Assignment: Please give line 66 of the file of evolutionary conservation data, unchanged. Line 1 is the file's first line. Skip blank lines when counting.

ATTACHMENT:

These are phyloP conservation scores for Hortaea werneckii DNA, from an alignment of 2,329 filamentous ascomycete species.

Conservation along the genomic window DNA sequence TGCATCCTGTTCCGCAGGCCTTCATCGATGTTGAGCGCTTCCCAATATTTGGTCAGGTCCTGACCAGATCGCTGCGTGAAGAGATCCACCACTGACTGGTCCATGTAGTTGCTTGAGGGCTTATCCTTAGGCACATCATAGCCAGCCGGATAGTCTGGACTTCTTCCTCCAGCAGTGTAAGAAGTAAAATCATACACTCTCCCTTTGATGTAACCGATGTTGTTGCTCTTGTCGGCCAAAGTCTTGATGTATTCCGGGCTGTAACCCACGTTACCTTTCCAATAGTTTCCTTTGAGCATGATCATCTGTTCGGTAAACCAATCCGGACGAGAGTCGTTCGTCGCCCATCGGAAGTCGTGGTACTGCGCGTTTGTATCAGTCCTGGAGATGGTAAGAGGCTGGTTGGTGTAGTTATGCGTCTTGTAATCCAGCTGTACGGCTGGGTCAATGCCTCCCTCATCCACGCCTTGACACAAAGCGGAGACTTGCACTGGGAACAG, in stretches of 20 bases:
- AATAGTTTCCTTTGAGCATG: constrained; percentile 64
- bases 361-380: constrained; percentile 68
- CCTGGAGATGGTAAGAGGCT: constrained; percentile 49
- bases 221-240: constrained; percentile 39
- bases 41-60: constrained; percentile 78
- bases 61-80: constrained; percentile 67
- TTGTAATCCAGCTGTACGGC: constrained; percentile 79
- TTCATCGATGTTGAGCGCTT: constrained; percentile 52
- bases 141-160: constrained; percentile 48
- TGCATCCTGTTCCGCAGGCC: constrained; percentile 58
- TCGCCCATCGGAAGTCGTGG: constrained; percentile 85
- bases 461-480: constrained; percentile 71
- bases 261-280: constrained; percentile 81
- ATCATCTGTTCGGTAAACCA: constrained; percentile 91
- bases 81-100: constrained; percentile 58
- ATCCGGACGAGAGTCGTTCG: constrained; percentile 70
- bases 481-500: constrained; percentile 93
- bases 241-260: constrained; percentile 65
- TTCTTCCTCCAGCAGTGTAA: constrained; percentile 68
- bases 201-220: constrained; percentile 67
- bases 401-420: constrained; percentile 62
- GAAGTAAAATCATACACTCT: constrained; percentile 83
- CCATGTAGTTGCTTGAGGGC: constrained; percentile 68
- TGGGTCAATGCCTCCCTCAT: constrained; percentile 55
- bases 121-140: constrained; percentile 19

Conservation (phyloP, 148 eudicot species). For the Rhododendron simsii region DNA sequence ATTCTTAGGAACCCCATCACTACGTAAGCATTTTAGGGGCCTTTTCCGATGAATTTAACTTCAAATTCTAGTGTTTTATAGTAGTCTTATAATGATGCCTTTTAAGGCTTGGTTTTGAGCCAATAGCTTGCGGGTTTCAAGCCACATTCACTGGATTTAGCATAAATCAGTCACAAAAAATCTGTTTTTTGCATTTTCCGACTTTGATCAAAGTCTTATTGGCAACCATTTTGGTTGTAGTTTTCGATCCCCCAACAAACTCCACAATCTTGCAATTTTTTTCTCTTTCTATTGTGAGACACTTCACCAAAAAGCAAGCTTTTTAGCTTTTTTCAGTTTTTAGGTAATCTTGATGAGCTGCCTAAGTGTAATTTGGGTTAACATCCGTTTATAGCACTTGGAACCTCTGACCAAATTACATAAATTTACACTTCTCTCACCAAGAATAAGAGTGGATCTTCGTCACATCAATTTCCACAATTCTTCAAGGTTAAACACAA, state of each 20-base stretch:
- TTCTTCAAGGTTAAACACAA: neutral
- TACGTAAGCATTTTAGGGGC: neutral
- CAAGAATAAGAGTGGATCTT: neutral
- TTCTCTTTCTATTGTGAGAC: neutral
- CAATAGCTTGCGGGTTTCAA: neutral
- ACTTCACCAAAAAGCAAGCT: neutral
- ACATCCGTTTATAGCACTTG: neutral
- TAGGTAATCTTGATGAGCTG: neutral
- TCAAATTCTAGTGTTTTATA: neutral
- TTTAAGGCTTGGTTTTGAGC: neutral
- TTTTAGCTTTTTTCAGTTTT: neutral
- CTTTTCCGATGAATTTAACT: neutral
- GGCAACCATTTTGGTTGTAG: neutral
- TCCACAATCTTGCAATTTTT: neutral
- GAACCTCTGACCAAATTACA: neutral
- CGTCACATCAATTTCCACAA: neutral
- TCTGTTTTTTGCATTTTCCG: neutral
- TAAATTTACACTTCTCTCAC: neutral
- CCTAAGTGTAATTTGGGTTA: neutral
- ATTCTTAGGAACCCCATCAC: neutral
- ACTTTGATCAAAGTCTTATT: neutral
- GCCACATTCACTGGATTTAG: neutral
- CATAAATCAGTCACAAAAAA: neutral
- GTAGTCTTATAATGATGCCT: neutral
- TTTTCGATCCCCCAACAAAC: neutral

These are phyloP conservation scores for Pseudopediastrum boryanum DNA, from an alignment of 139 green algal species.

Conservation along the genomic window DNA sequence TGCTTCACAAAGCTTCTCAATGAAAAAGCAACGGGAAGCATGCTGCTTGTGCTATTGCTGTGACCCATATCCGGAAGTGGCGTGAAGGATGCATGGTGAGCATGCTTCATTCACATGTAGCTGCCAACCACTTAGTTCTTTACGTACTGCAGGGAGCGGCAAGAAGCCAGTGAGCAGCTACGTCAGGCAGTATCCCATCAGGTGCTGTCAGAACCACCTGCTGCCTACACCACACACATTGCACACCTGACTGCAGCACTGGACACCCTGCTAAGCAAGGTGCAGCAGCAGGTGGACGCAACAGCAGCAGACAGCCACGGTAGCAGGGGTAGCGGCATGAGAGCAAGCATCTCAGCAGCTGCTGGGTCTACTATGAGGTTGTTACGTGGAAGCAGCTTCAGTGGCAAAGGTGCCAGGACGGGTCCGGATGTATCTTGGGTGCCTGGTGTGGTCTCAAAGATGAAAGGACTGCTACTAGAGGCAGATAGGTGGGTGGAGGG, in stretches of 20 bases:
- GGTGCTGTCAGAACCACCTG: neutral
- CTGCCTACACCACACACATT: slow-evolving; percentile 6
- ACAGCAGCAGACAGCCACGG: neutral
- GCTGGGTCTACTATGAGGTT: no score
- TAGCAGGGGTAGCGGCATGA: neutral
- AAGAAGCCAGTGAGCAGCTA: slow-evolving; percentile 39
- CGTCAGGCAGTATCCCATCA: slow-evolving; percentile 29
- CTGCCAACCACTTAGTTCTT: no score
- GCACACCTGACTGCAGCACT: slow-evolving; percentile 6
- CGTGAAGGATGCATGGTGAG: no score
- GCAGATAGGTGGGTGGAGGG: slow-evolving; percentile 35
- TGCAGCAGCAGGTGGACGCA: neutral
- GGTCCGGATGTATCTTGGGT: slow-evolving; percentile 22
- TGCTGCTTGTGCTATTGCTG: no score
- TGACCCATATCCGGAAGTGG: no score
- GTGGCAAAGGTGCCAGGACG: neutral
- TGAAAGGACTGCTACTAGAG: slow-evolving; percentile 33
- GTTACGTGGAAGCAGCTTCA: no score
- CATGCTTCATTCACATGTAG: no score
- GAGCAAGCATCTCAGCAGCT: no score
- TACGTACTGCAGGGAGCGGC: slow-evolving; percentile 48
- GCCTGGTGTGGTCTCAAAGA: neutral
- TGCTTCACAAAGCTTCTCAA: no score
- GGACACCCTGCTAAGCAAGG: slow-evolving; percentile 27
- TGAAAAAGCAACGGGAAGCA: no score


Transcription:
- GCAGATAGGTGGGTGGAGGG: slow-evolving; percentile 35